import org.apache.cocoon.ProcessingException;
import org.apache.avalon.framework.parameters.Parameters;
import org.xml.sax.SAXException;
import org.xml.sax.Attributes;

import java.util.Map;
import java.io.IOException;

public class FooToBarTransformer extends AbstractTransformer
{
    public void setup(SourceResolver resolver, Map objectModel, String src, Parameters par)
            throws ProcessingException, SAXException, IOException
    {
    }

    public void startElement(String namespaceURI, String localName, String qName,
            Attributes attributes) throws SAXException
    {
        if (namespaceURI.equals("") && localName.equals("foo"))
            super.startElement("", "bar", "bar", attributes);
        else
            super.startElement(namespaceURI, localName, qName, attributes);
    }

    public void endElement(String namespaceURI, String localName, String qName)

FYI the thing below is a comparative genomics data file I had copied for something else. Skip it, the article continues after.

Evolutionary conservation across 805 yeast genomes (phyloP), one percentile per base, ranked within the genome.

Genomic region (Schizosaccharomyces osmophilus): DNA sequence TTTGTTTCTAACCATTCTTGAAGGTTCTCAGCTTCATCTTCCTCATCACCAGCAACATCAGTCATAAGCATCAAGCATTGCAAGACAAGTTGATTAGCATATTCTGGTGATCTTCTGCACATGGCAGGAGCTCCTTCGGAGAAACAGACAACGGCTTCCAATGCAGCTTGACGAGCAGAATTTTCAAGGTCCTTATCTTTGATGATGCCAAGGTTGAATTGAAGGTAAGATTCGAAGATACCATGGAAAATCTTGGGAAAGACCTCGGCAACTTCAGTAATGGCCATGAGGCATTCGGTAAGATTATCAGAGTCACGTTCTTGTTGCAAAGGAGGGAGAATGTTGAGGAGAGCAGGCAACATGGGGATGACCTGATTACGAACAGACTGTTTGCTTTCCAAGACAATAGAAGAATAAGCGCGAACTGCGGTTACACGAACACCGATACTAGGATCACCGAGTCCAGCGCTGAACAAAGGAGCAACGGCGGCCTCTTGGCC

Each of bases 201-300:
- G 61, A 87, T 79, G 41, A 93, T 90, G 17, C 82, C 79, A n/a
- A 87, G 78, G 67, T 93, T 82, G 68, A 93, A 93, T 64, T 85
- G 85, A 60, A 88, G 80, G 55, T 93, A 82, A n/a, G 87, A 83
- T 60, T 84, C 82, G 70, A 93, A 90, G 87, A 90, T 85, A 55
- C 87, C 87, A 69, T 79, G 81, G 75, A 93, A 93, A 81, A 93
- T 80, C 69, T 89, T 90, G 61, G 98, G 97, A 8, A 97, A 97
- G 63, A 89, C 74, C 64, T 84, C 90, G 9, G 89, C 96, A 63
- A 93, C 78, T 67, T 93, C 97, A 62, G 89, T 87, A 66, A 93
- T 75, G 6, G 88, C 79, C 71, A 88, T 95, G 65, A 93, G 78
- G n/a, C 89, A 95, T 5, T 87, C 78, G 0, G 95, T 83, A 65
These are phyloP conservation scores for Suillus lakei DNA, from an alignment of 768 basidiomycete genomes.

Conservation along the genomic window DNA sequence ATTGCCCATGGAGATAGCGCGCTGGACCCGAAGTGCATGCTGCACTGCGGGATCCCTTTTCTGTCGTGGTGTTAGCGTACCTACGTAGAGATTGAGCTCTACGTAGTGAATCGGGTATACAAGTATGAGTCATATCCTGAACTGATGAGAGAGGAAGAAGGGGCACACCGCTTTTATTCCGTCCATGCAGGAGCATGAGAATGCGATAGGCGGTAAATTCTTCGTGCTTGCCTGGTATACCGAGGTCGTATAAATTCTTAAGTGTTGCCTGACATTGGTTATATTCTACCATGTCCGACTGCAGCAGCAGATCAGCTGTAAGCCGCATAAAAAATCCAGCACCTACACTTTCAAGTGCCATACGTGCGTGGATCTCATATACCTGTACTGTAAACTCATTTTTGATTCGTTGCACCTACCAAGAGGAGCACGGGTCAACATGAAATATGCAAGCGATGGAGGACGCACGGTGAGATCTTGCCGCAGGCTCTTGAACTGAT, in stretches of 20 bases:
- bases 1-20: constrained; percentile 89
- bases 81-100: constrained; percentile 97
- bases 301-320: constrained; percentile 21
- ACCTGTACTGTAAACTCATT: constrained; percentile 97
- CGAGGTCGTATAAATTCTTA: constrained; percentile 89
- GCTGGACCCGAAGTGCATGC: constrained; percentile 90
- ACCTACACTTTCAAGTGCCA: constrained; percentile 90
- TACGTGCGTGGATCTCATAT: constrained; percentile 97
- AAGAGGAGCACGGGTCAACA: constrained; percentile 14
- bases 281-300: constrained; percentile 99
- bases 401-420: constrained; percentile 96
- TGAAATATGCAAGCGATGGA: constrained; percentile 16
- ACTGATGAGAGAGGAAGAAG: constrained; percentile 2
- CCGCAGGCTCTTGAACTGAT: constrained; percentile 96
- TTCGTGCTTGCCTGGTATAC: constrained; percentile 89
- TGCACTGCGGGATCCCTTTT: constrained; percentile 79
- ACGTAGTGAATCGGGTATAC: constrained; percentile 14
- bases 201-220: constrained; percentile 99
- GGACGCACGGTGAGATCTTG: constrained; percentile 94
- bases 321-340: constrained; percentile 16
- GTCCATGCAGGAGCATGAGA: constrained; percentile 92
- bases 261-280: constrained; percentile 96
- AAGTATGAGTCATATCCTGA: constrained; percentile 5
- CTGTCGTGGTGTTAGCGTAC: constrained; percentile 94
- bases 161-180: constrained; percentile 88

throws SAXException
    {
        if (namespaceURI.equals("") && localName.equals("foo"))
            super.endElement("", "bar", "bar");
        else
            super.endElement(namespaceURI, localName, qName);
    }
}

Make sure you understand the code above. Note that it is recommended to always write your transformers in a namespace-safe manner. In this example above only elements which are in no namespace will be changed, elements called "foo" in any other namespace will stay untouched.

To try out the transformer, you'll need to compile it. For this to succeed, you will need to put the Cocoon-jars in your classpath. The resulting class file should then be placed in a jar file, and this jar file should be placed in the WEB-INF/lib directory of your deployed Cocoon.

To use the new transformer in the sitemap, declare it as follows in the map:transformers section of the sitemap: